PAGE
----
Electoral Reforms In India

Explained: Compulsory voting and associated issues


From UPSC perspective, the following things are important :

Prelims level : Not Much

Mains level : Issues assciated with compulsory voting

  • The Compulsory Voting Bill, 2019, was introduced by a ruling party MP in Lok Sabha.
  • The Law Commission, in its March 2015 report on electoral reforms, had opposed the idea of compulsory voting, saying it was not practical to implement it.

Compulsory voting

  • Compulsory voting is an effect of laws which require eligible citizens to register and vote in elections, and may impose penalties on those who fail to do so.
  • In practice, this appears to produce governments with more stability, legitimacy and a genuine mandate to govern.
  • This in turn benefits all individuals even if an individual voter’s preferred candidate or party is not elected to power.

Why need it?

  • Voting is often equated in kind to similar civil responsibilities such as taxation.
  • The idea of a compulsory voting result in a higher degree of political legitimacy is based on higher voter turnout.
  • Other perceived advantages to compulsory voting are the stimulation of broader interest politics, as a sort of civil education and political stimulation, which creates a better informed population.

Argument against

  • Voting is a civic right in India rather than a civic duty.
  • Legal scholars in the US argue that compulsory voting is essentially a compelled speech act, which violates freedom of speech because the freedom to speak necessarily includes the freedom not to speak.
  • The costs of voting may normally exceed the expected benefits for weaker sections such as migrant workers.

Is India is not ready for 100 per cent voting?

  • The government relies on the 255th Law Commission Report, which says “electoral right” of the voter includes the right to “vote or refrain from voting at an election.”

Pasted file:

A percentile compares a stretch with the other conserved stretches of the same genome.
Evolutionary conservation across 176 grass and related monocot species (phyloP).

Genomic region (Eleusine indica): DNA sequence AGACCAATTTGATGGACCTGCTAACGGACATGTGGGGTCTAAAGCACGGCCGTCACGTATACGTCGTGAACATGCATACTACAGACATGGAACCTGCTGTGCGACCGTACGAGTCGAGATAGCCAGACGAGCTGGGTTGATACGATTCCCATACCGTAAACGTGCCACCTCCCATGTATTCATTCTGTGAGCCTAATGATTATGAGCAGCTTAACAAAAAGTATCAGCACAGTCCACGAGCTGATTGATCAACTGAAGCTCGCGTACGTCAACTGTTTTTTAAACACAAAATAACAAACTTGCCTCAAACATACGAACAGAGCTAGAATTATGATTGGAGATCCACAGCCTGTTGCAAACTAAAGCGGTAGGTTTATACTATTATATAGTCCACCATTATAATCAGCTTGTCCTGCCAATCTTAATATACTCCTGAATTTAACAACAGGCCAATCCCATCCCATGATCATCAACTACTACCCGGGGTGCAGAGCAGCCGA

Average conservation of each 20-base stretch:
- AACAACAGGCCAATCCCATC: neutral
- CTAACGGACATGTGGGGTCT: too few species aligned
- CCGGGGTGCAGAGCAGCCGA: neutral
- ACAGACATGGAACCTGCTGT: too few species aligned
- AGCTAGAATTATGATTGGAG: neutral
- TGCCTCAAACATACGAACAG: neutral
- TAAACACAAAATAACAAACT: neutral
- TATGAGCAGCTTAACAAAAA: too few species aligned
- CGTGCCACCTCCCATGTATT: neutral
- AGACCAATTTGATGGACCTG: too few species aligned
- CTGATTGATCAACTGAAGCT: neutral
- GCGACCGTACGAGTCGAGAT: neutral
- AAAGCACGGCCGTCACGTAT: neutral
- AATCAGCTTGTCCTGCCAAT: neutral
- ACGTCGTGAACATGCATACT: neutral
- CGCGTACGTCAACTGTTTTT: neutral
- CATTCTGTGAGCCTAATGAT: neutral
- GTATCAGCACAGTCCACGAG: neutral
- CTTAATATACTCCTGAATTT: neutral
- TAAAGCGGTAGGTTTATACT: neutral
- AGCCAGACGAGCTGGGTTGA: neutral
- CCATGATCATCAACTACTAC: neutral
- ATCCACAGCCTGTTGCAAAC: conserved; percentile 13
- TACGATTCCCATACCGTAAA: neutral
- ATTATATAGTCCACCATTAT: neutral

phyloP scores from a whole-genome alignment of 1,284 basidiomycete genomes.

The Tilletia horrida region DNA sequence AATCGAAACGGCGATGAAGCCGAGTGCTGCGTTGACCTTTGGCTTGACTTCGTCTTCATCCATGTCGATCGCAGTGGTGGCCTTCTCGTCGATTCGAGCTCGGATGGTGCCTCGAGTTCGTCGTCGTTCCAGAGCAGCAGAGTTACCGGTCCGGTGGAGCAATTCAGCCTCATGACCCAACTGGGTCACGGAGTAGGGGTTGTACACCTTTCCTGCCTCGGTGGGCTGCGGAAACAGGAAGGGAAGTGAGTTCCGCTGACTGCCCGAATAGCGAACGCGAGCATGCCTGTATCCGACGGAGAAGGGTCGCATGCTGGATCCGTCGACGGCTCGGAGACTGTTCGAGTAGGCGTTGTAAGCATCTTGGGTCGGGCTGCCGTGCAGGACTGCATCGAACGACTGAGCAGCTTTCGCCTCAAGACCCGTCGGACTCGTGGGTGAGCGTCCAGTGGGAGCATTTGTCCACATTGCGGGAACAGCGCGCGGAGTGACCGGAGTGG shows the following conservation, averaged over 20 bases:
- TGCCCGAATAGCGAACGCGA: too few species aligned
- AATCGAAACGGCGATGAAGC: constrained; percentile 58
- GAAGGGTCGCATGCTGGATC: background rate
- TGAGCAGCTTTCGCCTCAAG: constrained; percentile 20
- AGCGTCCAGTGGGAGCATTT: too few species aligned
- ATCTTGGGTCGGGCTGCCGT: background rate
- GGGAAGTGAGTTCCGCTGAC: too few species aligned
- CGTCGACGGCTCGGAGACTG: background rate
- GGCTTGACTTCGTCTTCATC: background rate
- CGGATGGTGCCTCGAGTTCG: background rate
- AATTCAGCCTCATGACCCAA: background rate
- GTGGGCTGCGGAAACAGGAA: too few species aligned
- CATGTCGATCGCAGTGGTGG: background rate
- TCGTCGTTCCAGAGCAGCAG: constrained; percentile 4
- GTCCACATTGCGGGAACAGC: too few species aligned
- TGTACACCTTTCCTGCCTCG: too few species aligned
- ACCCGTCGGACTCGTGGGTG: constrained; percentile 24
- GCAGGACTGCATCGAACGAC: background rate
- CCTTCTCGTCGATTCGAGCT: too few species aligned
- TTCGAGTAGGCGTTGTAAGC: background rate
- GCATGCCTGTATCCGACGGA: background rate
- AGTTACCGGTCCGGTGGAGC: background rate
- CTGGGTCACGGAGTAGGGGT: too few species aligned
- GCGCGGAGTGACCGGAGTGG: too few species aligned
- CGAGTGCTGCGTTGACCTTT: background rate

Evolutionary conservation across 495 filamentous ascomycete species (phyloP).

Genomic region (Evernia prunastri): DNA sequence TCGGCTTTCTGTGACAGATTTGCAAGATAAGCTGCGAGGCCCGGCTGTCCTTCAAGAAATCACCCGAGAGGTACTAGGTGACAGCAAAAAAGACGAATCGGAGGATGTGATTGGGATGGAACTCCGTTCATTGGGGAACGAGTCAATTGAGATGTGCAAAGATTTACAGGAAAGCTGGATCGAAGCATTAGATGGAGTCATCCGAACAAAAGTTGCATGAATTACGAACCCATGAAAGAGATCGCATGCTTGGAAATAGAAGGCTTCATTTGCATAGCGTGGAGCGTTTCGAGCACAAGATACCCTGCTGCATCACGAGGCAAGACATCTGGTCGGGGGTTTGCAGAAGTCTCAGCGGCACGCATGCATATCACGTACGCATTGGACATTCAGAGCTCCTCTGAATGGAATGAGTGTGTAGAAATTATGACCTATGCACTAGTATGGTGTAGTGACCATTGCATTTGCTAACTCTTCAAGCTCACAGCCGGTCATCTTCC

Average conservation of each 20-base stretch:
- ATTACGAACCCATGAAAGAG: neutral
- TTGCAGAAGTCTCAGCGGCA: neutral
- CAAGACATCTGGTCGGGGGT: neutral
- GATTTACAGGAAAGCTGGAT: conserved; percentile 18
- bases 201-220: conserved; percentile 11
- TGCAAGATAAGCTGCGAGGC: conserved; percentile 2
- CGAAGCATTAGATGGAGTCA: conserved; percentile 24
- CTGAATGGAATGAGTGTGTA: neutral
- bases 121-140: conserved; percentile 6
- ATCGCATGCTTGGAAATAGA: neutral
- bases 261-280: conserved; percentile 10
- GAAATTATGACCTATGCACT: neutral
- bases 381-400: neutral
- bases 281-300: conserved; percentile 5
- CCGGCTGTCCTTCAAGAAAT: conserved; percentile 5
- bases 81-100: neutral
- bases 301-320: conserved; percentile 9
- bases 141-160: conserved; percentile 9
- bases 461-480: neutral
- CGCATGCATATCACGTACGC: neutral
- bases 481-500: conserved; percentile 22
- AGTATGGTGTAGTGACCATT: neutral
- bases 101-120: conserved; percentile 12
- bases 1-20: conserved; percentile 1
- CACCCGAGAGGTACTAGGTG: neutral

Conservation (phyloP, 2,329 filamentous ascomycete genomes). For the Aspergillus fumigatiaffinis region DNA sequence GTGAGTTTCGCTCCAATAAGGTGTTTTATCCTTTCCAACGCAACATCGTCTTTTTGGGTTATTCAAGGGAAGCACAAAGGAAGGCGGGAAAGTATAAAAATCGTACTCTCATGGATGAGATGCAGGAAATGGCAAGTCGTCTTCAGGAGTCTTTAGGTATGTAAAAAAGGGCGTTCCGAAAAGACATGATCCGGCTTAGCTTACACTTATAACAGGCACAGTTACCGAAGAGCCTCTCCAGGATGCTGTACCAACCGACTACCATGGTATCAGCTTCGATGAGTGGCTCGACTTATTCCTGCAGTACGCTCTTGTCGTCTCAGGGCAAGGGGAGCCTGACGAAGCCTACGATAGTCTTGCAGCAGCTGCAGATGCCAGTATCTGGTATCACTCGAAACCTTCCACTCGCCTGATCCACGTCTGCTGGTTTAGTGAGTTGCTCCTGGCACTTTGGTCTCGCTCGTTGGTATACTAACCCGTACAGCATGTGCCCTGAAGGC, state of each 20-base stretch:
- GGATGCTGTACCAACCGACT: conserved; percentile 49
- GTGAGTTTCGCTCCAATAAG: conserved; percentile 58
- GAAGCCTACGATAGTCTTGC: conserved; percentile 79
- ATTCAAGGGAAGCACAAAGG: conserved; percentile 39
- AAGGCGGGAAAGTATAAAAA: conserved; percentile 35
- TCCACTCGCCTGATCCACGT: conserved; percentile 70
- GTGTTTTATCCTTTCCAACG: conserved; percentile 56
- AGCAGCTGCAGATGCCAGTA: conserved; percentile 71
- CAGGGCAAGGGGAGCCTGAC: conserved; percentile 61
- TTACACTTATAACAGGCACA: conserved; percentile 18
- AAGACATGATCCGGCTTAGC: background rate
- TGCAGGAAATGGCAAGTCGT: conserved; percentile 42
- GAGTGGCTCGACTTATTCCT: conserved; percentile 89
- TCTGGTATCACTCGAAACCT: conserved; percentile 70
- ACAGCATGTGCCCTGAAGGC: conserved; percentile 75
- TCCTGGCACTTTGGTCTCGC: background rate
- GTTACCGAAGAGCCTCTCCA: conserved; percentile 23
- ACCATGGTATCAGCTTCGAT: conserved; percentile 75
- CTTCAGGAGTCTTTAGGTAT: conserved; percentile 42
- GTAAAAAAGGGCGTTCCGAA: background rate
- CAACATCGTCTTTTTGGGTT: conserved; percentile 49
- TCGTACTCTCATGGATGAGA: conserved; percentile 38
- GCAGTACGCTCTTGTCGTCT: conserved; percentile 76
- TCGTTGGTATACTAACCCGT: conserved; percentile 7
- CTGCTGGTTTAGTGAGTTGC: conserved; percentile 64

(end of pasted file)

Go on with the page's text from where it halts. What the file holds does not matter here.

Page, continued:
• The Representation of People Act, 1951 – the law that governs elections – too talks of “right to vote rather than a duty to vote”.
  • The idea of compulsory voting in India has been rejected time and again on the grounds of practical difficulties.
  • However, the issue of compulsory voting is bigger than being just a legal issue. The idea has political ramifications too.

Encouraging democratic dissent

  • Political scientists say democracies need to accommodate dissent and diversity of views.
  • This includes the option of disengagement, rights to abstain from participating; if people believe voting is erroneous, undesirable, unnecessary or immoral.

What evidences suggest?

  • It has often been argued that compulsory voting will improve political participation.
  • But empirical evidence and experience of countries with compulsory voting suggest otherwise.
  • The Australian experience with compulsory voting has revealed the notion of “donkey voting” – where when voters were forced to vote – they voted for the candidate whose name was on the top of the candidates’ list.


  • It is evident that increased participation does not necessarily guarantee quality participation or does not make a democracy with compulsory voting more vibrant.
  • There is also a real fear that compulsory voting may lead to more vote buying by candidates especially in a country like India, where we have seen instances of – cash-for-vote scams.
  • Making voting compulsory also kills the option of not voting as a protest.
  • Nobody disputes the benefits of higher and informed voter turn-out for democracy, but instead of taking the compulsory route for wider participation of people in the election process – technology can be harnessed to achieve this end.
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